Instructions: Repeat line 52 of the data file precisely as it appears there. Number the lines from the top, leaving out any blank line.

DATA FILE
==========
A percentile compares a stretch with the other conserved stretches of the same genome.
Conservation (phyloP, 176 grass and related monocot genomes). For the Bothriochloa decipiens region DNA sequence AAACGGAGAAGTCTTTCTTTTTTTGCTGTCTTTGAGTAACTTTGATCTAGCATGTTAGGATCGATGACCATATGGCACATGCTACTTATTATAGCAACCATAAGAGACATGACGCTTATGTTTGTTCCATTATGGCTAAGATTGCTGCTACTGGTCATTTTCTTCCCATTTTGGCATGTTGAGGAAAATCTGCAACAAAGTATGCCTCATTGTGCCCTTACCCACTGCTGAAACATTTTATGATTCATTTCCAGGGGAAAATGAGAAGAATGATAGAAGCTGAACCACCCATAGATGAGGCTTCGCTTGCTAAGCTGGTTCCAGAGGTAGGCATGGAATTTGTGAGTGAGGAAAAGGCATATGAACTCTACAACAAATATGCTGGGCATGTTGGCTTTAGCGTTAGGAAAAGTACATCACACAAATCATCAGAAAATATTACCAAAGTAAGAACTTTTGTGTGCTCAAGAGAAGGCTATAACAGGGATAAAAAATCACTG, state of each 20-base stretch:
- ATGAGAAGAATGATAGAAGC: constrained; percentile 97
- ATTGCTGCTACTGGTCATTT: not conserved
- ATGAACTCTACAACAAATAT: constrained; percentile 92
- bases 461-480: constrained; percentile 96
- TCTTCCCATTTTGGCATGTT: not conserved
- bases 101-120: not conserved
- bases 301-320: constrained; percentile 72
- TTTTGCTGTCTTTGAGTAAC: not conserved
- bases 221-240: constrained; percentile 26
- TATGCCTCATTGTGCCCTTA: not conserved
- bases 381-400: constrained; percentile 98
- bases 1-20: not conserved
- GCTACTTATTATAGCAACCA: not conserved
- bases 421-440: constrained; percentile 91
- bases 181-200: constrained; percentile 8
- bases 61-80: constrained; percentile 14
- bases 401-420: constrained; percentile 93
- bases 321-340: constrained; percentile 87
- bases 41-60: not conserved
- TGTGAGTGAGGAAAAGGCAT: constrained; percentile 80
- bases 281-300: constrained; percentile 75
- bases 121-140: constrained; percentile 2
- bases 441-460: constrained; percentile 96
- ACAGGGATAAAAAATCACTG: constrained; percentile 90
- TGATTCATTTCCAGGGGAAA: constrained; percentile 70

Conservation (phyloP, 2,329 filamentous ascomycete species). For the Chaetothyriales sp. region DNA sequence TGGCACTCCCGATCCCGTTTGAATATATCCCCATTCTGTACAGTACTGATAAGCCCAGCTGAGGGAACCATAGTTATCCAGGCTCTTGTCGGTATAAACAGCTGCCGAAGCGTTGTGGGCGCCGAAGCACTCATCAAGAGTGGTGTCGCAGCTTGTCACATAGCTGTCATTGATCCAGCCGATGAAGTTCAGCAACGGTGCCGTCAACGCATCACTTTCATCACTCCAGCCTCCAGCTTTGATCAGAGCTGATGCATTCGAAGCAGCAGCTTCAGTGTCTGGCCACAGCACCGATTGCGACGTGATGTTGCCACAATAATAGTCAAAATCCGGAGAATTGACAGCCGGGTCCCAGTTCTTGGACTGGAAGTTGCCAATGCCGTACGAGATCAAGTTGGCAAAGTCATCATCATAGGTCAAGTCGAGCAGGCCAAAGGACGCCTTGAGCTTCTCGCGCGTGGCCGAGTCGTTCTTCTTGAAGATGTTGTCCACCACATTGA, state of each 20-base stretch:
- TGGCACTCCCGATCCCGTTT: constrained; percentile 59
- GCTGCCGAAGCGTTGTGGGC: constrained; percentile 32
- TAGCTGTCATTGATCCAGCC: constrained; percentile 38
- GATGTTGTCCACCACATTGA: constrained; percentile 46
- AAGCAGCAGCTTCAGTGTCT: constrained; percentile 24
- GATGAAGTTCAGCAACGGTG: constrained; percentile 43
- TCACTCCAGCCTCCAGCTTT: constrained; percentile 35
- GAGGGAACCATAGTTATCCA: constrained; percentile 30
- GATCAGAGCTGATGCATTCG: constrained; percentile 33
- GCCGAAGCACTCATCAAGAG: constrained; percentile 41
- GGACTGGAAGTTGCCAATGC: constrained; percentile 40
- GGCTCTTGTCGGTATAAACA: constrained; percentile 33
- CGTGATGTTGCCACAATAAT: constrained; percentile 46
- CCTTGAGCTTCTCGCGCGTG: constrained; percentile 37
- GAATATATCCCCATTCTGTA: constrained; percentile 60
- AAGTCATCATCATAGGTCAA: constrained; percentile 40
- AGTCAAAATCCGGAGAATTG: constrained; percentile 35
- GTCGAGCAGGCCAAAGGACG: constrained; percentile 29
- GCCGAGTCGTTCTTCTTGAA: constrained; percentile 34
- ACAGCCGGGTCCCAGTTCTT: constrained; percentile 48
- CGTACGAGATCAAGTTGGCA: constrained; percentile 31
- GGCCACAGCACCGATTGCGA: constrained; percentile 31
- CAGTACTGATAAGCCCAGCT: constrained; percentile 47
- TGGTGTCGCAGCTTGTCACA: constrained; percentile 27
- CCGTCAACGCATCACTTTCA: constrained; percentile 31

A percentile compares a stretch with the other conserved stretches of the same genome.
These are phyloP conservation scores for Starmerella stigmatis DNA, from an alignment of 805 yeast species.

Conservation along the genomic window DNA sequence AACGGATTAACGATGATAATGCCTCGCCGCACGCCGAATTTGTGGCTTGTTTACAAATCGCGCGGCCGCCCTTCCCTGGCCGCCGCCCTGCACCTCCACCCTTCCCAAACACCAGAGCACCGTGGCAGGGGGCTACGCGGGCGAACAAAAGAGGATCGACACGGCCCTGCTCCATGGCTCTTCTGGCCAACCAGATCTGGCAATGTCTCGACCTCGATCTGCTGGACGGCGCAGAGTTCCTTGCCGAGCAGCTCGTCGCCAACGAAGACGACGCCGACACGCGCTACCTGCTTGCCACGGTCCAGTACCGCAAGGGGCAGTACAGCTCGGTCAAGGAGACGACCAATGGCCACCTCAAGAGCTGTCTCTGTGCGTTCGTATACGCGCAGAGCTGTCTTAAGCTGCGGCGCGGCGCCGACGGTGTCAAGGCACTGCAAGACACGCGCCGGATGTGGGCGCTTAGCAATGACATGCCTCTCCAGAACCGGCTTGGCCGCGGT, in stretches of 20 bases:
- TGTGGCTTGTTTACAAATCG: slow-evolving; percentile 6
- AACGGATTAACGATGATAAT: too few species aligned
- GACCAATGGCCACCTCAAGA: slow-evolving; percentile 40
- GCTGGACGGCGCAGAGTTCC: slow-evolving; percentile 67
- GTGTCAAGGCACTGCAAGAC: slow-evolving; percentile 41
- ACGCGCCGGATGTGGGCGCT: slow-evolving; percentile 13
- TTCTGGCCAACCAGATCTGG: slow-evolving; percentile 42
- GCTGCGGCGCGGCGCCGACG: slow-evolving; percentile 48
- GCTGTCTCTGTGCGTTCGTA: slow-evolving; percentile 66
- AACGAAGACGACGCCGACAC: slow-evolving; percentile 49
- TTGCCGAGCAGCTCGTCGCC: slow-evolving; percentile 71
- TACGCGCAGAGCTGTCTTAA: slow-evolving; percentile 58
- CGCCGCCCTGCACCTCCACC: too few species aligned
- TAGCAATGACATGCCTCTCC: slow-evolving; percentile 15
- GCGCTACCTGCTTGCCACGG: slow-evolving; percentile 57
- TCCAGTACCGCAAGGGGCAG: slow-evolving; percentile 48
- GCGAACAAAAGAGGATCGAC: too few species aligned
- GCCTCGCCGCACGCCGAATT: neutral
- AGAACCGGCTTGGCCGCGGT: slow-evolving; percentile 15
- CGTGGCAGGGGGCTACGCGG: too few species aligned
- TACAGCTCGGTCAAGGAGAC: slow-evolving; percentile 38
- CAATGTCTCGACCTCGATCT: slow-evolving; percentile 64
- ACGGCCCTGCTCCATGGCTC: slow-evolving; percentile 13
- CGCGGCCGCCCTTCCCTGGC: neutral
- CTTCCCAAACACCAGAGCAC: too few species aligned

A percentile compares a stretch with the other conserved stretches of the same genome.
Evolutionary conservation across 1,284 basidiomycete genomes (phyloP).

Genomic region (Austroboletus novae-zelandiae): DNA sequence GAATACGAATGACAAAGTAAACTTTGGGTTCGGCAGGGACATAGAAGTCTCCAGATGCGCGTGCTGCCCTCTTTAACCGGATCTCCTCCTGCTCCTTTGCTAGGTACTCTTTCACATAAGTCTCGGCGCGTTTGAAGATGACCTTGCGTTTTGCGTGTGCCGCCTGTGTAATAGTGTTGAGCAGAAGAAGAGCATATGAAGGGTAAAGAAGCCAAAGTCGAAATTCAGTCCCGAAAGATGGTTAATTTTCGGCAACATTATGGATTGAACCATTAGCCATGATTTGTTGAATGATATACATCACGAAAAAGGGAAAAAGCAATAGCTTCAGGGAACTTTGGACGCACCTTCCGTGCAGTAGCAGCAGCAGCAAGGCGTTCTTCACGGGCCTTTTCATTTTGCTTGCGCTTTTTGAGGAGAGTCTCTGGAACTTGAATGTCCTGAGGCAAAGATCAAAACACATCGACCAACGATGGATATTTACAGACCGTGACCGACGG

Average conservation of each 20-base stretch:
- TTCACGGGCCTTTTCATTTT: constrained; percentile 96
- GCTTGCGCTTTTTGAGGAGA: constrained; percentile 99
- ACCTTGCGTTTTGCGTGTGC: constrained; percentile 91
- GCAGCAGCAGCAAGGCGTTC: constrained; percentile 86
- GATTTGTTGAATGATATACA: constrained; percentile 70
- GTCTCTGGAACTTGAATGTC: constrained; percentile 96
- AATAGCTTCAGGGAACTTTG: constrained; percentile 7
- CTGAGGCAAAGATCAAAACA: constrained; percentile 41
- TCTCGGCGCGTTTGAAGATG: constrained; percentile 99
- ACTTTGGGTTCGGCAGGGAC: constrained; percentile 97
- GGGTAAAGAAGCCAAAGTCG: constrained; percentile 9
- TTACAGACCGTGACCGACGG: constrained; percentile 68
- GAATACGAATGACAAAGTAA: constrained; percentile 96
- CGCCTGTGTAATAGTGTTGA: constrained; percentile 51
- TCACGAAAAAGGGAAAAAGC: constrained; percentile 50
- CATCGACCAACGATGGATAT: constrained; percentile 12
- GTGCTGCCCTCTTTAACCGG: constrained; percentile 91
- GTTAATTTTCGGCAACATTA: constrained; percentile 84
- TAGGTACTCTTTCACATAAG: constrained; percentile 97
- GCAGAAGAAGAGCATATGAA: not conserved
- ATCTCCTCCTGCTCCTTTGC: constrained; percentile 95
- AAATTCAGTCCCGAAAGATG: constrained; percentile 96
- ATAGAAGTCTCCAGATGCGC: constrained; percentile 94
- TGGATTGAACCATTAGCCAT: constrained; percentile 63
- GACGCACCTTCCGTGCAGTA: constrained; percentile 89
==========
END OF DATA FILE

- TGGTGTCGCAGCTTGTCACA: constrained; percentile 27